Not So Happily Ever After: "Ron Fanelle, a Camarillo middle school teacher, had hoped to keep his personal life out of the classroom.

But that all changed when his seventh- and eighth-grade students recently asked him about a rumor that he was gay and had married his longtime partner in San Francisco. The social studies teacher told his students it was all true.

Since then, the parents of one of Fanelle's students pulled their child out of his class, the father of another accused him at a public board meeting of pushing a pro-gay agenda and Fanelle filed complaints against two teachers accusing them of helping to spread the word among students about his homosexuality."

Let's see: It's OK to be gay, it's OK to get married, but it's not OK to confirm that you're gay and that you got married. If a student asks you if you got married, you shouldn't answer. If another teacher says you did, you might get fired. If another teacher lets the students discuss it among themselves, you might get fired. Oh, and it doesn't matter if their kid is in his class, just knowing that there's a gay teacher in the school is enough to get some parents up in arms.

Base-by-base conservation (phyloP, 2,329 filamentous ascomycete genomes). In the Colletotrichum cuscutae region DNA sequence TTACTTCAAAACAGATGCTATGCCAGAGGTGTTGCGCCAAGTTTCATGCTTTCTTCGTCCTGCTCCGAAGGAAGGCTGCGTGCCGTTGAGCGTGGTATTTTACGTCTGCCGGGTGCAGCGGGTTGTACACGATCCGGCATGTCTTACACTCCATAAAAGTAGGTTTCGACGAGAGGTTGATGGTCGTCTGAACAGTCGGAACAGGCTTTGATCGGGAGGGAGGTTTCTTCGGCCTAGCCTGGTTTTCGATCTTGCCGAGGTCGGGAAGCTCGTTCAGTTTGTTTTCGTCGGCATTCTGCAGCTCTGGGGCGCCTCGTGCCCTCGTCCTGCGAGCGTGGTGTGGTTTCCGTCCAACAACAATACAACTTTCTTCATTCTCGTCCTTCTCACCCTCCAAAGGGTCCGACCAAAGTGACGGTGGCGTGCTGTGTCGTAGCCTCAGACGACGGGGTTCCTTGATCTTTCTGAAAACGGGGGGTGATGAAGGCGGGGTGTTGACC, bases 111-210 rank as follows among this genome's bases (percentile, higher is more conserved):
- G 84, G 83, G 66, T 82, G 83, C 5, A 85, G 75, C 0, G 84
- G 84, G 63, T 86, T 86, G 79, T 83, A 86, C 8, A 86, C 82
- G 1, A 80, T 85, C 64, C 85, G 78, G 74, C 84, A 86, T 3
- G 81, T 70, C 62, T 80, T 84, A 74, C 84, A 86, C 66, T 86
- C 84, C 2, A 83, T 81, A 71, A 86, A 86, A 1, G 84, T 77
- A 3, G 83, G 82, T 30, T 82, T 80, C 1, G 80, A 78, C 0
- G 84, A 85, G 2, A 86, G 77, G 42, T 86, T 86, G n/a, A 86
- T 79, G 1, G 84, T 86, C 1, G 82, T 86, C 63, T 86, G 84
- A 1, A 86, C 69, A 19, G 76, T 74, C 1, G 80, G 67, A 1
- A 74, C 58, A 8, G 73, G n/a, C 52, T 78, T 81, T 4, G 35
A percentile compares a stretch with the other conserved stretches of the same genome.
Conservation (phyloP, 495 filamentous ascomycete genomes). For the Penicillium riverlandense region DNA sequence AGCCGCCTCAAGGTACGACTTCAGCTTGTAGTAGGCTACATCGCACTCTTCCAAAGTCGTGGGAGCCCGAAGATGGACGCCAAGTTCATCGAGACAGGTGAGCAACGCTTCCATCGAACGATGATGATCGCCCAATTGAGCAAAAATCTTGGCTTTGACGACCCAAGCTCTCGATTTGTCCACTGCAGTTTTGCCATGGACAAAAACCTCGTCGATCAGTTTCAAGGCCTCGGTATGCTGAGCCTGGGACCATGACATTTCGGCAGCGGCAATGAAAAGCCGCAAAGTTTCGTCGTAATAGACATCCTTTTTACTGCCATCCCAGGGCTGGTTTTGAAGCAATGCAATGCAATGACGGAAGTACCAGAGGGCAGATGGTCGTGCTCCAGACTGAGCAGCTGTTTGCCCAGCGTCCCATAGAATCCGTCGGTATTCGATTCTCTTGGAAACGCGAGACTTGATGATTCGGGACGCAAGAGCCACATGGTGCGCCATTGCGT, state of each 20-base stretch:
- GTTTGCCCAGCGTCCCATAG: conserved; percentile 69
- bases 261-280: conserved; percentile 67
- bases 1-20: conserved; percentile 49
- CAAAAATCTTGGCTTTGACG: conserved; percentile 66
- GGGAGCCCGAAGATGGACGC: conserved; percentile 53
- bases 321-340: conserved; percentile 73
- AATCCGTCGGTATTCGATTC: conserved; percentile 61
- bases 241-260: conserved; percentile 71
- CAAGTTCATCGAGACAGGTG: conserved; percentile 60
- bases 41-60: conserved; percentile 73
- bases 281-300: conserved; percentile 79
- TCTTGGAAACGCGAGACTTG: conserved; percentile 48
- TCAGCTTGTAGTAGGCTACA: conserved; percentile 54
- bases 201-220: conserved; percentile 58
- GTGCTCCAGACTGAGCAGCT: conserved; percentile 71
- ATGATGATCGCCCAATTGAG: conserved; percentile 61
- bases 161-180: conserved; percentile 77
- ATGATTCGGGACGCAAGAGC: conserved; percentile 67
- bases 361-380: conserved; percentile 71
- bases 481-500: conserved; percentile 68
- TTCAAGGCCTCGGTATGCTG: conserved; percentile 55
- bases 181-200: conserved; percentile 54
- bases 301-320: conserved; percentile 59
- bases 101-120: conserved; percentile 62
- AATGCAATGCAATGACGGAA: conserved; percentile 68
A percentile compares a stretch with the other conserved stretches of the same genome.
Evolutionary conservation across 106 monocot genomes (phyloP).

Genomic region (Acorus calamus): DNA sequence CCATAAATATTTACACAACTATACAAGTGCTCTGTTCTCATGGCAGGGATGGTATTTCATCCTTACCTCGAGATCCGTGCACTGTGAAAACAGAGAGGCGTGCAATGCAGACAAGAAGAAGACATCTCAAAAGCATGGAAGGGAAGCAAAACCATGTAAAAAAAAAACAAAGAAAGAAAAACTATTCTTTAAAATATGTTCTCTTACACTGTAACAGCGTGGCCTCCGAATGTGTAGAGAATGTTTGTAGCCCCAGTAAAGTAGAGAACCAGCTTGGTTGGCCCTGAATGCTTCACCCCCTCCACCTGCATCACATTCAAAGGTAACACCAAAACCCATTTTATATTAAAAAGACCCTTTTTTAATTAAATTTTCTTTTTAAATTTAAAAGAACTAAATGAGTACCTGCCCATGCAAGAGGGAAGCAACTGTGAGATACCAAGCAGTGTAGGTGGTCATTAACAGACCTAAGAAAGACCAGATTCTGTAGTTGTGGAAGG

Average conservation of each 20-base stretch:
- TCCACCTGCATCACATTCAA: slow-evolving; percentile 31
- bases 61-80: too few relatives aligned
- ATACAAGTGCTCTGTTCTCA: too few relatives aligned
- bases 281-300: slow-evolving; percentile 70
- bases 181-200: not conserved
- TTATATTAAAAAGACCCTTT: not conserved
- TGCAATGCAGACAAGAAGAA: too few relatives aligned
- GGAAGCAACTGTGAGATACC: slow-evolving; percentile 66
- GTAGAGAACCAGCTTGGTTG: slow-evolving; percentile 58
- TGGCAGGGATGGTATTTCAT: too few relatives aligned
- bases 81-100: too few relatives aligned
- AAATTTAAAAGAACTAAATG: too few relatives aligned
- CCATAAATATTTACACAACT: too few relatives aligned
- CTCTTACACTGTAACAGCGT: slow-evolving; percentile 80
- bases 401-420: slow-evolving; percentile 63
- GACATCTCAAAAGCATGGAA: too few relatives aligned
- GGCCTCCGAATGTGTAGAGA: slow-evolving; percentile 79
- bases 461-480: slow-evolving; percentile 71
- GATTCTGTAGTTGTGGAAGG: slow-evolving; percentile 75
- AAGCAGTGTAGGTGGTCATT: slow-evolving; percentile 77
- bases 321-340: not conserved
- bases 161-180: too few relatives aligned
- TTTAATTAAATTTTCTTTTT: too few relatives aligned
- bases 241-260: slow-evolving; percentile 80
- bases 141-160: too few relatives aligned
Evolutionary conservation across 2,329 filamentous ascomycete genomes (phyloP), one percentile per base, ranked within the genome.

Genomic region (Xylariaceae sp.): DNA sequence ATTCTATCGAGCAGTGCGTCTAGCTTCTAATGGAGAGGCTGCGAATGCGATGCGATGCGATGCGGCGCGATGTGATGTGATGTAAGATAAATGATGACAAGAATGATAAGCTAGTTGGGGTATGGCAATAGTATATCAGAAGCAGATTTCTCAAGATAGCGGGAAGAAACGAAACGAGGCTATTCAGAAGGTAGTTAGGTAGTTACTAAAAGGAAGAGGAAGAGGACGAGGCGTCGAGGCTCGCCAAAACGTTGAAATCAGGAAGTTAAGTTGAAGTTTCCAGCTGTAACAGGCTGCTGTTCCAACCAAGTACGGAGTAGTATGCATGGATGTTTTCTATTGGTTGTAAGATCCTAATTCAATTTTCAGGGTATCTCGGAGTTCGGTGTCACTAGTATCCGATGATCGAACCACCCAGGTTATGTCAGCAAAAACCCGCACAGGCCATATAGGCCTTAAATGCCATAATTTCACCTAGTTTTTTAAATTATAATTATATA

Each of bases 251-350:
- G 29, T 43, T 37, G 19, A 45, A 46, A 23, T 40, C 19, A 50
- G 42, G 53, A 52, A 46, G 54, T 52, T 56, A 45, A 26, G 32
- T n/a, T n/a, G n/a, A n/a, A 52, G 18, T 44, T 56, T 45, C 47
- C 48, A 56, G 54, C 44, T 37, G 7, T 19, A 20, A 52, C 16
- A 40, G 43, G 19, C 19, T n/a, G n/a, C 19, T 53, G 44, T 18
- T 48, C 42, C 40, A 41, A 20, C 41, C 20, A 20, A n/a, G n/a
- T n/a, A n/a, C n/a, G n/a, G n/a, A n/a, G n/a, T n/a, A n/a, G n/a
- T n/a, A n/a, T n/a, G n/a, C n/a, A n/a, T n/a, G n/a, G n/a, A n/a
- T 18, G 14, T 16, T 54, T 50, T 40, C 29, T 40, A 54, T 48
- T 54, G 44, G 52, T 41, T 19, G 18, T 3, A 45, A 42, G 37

Confirming suspicions and answering direct and discreet questions can get you in trouble for "promoting a homosexual lifestyle." Since when is providing factual information a bad thing? Aren't the students there to learn?

Thursday, March 18, 2004

Vigilantes Troll for Pedophiles: "Perverted Justice has made more than 600 such busts since it was formed in July 2002. The group's volunteers pose as kids in chat rooms, and when an adult engages them in sexual banter, they publish the person's personal data on the site so the group's supporters can harass the adult by phone and e-mail.